We've watched the tv series Parenthood the past few years. The premiere of season 4 was this week. The children are growing up. Some are off to college or post high school jobs. What began as a show about the challenges families face depicted in a light hearted way has become a more serious show with a pretty obvious agenda. In this season's first show, Amber, the 20 year old niece of the Braverman brothers, Adam and Crosby, is working for them at their new music production studio. She is the receptionist/ errand girl. One of the guys in a band whose music the studio is producing flirts with her. He sends her a note to call him. Next scene, they are in bed together. Next day, the guys steady girlfriend brings some muffins by the studio to celebrate their six month anniversary. Amber looks a little surprised but really it's no big deal, you know. She tells Crosby for whom it is no big deal, you know. Adam, however, is the older brother with the older, more traditional values. He freaks out and screams at the band to get out of the studio. Crosby can't believe it. Amber lectures Adam on interfering in her 20 year old life. I mean, whose the grown up here. This is life and sex and dating today. Adam says he was protecting her honor. He didn't want that jerk to just use her. Really? Amber is ok with it and Adam comes around to this new wisdom and apologizes - for what- wanting to protect her honor? Guess so.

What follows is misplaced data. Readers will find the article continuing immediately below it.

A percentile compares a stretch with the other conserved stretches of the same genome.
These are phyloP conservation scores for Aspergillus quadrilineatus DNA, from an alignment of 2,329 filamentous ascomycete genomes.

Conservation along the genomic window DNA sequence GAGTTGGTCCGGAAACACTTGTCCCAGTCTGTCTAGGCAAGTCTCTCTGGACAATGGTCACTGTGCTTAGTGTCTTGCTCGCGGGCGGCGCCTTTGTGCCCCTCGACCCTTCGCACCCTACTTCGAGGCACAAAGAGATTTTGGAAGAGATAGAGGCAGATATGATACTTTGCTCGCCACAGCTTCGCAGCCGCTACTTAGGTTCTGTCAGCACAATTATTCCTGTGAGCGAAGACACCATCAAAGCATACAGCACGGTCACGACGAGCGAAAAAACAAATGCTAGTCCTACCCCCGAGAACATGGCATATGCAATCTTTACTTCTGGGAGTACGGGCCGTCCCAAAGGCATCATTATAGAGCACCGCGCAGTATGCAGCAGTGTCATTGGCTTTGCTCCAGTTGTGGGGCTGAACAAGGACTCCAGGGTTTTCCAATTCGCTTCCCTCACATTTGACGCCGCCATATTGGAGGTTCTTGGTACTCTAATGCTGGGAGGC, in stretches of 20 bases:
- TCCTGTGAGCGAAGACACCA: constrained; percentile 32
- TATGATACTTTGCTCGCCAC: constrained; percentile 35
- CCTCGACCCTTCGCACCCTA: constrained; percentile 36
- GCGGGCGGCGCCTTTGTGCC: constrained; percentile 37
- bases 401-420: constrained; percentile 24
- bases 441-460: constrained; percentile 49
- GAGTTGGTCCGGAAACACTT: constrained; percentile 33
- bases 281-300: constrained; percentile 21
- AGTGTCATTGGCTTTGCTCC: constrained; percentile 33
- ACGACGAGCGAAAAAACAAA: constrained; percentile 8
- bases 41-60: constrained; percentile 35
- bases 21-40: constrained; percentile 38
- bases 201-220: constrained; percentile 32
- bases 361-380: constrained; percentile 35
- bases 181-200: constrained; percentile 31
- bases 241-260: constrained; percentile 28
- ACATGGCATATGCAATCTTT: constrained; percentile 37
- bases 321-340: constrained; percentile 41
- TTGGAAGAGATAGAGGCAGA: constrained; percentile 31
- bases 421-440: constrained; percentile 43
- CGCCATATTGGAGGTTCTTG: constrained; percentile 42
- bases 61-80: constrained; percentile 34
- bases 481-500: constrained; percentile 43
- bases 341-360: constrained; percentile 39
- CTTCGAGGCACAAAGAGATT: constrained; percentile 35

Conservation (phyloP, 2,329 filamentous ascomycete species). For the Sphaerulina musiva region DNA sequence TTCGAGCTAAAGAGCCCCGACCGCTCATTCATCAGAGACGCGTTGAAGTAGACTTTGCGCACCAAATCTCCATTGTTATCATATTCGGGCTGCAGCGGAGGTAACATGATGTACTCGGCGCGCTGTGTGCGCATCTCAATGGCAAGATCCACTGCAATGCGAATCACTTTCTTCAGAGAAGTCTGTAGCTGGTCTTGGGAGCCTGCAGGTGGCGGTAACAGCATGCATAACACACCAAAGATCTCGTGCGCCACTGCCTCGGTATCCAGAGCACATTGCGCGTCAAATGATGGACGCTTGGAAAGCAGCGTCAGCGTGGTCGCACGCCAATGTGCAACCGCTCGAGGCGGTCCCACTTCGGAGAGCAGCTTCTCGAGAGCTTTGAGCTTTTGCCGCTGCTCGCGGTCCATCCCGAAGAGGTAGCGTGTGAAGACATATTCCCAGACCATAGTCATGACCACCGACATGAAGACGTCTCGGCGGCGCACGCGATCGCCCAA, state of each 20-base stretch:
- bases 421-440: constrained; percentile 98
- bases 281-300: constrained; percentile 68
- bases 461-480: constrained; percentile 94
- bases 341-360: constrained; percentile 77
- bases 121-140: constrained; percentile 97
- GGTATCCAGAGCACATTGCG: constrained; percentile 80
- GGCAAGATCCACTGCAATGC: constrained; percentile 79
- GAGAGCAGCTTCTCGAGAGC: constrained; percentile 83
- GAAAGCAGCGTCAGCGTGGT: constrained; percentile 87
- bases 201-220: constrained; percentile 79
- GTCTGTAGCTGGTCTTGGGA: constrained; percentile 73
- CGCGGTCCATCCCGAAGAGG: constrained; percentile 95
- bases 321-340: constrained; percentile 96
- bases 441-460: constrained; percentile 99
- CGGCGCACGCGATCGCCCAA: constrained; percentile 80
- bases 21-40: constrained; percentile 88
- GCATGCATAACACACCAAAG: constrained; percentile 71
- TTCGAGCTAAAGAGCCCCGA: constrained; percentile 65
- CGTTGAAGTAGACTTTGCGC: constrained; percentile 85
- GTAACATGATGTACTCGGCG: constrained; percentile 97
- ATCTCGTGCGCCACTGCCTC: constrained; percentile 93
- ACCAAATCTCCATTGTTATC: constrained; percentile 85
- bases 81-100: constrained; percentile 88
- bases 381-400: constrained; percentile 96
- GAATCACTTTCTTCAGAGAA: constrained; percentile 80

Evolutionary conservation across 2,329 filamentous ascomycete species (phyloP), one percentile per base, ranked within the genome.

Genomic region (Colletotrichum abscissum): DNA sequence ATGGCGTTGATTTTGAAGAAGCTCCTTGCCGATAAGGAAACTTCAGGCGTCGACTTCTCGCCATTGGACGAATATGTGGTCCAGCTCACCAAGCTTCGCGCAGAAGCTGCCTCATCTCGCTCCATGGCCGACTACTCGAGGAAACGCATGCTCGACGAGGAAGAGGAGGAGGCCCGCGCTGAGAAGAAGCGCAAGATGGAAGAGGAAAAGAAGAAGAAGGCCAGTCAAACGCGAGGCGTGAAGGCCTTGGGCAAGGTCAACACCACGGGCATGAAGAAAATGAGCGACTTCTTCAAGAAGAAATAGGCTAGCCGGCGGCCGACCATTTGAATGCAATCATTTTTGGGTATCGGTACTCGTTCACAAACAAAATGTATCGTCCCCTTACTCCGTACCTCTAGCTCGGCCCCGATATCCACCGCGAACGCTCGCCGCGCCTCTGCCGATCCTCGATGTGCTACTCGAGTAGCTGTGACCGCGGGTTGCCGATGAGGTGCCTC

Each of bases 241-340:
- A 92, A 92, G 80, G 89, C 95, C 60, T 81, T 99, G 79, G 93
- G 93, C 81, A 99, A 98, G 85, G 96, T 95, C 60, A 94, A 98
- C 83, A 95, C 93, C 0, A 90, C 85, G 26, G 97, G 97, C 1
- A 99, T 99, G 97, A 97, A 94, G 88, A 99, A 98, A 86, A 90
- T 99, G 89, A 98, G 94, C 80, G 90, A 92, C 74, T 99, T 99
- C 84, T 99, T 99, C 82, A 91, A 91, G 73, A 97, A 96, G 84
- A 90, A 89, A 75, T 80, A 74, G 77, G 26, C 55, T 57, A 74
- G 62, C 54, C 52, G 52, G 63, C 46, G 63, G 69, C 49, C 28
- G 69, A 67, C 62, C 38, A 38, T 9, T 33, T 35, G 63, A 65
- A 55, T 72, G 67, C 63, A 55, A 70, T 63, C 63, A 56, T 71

The second theme in this first show of the season had to do with Crosby and Jasmine who had a child, Jabbar, some eight years ago but just got married at the end of last season. In the first episode, Jabbar is seen kneeling at his bed praying. Crosby who sees him praying is more upset than if he had caught him looking at porn or doing drugs. He talks to Jasmine who knows the source of Jabbar's religious longings is her mother. So, Crosby decides to talk to his mother in law. He lays down the law that in his home he and Jasmine will be responsible for his child's religious training. So, she should butt out. What do you believe, she asks Crosby. Well, it's clear he doesn't believe anything in any traditional sense. Later in the show when he and Jabbar are sitting outside looking at the star filled night sky he teaches his son that he believes in him, and his mother and family. He feels blessed but he's not sure if there is a "someone" who had anything to do with it or not. That's it.
Wisdom is found where we find it. It is what seems right and good to us. Those people who are older are not to be trusted - at least not in the areas of sex or religion. All they do is parrot the traditional beliefs of the past which we all know don't work any more. The older brother who has raised a family is not hip to today's sexual ethic and Gramma's church doesn't have any answers to the big questions people ask today.
Where is wisdom today? Guess you just have to find it in yourself or in the stars.